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The absudity of it all.

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Kevin Mc

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Elite Member
Joined
Jun 7, 2004
Professional Status
Certified Residential Appraiser
State
New York
Talked this evening to a local MB. He has a purchaser attempting to buy a 1.2 million home. $600K down payment, impeccable credit, self employed so he must go stated. He cannot get this person a loan. He has another purchaser, marginal credit, 3% down and he can get this person full doc FHA loan of 97% of the purchase price. something is very wrong out there.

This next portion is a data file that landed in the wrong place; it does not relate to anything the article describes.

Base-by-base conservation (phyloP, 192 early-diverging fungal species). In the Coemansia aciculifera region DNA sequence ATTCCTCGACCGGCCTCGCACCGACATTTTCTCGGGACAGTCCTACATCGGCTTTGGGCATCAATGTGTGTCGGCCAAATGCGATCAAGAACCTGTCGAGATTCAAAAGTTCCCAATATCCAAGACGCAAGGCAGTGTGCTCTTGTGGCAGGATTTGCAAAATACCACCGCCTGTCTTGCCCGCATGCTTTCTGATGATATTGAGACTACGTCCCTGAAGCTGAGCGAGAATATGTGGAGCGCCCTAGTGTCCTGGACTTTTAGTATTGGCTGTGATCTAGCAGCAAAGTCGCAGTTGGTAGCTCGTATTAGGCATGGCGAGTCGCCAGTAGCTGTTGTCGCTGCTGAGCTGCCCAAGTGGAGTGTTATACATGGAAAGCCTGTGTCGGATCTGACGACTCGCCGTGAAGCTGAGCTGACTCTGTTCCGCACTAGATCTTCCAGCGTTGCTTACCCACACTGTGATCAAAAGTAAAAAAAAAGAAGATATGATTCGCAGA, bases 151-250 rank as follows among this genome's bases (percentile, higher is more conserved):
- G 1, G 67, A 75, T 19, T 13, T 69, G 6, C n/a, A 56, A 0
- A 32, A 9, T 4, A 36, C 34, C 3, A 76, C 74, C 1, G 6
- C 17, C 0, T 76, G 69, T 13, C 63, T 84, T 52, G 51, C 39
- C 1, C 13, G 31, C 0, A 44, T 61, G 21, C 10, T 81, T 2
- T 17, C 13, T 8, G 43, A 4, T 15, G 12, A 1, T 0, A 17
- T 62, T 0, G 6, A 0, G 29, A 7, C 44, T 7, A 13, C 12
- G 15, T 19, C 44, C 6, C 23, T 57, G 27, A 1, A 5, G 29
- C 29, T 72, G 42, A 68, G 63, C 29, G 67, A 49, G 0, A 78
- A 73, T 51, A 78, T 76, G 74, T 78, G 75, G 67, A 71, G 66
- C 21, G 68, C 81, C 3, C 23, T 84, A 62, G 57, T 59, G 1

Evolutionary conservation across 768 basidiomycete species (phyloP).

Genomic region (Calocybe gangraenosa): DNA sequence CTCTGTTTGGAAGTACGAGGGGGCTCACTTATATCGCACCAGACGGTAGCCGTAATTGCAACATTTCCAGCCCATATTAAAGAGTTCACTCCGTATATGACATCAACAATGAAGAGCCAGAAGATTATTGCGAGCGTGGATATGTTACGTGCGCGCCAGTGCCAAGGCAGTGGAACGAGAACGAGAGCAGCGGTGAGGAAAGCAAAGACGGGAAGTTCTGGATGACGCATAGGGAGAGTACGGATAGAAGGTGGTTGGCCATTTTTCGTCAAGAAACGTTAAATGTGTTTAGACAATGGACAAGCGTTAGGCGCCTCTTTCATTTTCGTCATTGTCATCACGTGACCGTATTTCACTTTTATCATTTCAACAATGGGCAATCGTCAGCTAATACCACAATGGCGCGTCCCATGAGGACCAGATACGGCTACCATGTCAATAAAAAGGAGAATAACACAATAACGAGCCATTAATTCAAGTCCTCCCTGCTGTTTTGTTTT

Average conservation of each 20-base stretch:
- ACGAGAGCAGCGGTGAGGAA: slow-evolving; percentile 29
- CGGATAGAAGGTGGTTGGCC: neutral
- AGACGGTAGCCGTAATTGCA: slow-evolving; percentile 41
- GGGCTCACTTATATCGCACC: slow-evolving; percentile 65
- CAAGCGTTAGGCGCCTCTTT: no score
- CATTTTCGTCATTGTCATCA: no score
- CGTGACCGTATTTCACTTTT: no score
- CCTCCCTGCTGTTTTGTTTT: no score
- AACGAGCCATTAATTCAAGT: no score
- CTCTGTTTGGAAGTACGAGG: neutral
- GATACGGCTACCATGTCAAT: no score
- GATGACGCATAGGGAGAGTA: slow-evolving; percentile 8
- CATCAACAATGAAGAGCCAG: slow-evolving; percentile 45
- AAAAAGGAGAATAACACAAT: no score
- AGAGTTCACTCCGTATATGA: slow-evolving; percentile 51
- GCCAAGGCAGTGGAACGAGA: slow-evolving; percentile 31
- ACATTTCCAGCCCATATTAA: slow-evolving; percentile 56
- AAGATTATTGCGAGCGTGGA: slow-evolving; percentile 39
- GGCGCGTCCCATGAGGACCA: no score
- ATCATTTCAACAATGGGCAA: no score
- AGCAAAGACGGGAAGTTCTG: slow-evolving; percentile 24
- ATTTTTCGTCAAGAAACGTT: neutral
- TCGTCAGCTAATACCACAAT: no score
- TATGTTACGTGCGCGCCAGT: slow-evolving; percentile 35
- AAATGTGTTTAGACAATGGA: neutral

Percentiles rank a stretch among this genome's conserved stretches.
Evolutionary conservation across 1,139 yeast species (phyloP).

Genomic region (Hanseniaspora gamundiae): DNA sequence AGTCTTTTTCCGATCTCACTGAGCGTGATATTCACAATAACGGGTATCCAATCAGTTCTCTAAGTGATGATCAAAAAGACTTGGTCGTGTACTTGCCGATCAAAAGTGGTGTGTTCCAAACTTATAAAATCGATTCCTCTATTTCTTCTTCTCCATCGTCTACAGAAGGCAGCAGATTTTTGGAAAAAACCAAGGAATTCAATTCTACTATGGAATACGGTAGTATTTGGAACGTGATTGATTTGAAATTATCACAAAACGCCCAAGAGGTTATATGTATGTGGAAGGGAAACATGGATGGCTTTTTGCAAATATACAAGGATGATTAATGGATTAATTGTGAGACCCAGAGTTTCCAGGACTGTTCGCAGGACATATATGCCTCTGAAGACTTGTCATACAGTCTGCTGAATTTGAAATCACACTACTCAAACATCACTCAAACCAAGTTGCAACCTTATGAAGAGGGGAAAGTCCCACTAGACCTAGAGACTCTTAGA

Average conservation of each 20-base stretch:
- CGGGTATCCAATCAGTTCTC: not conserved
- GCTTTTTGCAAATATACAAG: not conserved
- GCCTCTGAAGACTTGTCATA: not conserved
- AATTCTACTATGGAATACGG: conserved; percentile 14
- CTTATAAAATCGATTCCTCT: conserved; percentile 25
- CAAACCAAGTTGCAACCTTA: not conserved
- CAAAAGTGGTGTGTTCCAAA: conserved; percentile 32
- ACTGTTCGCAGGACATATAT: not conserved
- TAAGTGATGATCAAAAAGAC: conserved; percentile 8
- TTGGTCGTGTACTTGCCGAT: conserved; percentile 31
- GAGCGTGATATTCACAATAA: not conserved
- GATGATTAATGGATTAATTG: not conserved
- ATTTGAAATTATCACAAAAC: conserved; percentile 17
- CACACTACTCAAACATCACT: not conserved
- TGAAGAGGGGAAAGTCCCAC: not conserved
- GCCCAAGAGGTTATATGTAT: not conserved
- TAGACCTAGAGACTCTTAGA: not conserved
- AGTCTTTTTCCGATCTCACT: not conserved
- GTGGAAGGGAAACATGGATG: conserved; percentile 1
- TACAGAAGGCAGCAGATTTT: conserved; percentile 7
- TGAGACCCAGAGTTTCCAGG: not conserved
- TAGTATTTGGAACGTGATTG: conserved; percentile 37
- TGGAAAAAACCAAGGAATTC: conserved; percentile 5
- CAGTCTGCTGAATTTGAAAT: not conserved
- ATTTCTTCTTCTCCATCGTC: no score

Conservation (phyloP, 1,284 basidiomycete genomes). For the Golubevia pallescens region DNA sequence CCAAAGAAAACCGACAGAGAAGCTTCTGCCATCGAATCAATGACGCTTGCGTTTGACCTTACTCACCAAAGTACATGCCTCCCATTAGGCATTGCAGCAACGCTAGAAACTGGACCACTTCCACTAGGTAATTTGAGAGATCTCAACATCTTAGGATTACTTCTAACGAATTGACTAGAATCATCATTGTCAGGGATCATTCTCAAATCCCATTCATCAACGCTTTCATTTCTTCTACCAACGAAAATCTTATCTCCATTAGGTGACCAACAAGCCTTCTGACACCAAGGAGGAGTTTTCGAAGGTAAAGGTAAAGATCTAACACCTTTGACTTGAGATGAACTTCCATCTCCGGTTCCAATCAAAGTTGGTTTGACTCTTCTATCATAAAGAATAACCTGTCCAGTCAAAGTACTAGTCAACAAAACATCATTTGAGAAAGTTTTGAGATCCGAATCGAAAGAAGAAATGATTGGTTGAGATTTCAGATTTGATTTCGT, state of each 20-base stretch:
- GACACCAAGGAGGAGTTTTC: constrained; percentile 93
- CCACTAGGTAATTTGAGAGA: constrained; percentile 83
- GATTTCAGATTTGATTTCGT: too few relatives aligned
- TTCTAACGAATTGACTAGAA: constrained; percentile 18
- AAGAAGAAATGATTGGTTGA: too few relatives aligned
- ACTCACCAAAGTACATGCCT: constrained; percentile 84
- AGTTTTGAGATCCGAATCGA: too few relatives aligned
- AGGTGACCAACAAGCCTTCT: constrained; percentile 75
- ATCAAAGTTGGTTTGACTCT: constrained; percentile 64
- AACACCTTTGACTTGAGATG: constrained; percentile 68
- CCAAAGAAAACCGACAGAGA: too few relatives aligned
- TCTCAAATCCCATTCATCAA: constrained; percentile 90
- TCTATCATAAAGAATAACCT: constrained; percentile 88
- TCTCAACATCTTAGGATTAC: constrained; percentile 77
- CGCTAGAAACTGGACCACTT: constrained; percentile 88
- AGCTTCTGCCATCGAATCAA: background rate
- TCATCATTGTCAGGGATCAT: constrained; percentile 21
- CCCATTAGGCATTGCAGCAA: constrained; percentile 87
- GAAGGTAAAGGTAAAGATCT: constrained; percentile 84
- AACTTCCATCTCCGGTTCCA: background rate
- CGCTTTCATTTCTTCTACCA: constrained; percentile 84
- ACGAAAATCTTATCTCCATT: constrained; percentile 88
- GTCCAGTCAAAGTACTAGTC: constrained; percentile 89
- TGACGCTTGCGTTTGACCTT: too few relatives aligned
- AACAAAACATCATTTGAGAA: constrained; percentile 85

LordofTexas

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Joined
Feb 21, 2008
Professional Status
Certified Residential Appraiser
State
Texas
Yep, verifiable income and that darn tax man.
 

Tim Hicks (Texas)

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Jan 15, 2002
Professional Status
Certified Residential Appraiser
State
Texas
Impeccable credit and tax documents and he has a loan. The reason stated income loans are no longer good is because too many over-stated and got foreclosed.
 

timd354

Elite Member
Joined
Jan 11, 2008
Professional Status
Certified Residential Appraiser
State
Maryland
Talked this evening to a local MB. He has a purchaser attempting to buy a 1.2 million home. $600K down payment, impeccable credit, self employed so he must go stated. He cannot get this person a loan. He has another purchaser, marginal credit, 3% down and he can get this person full doc FHA loan of 97% of the purchase price. something is very wrong out there.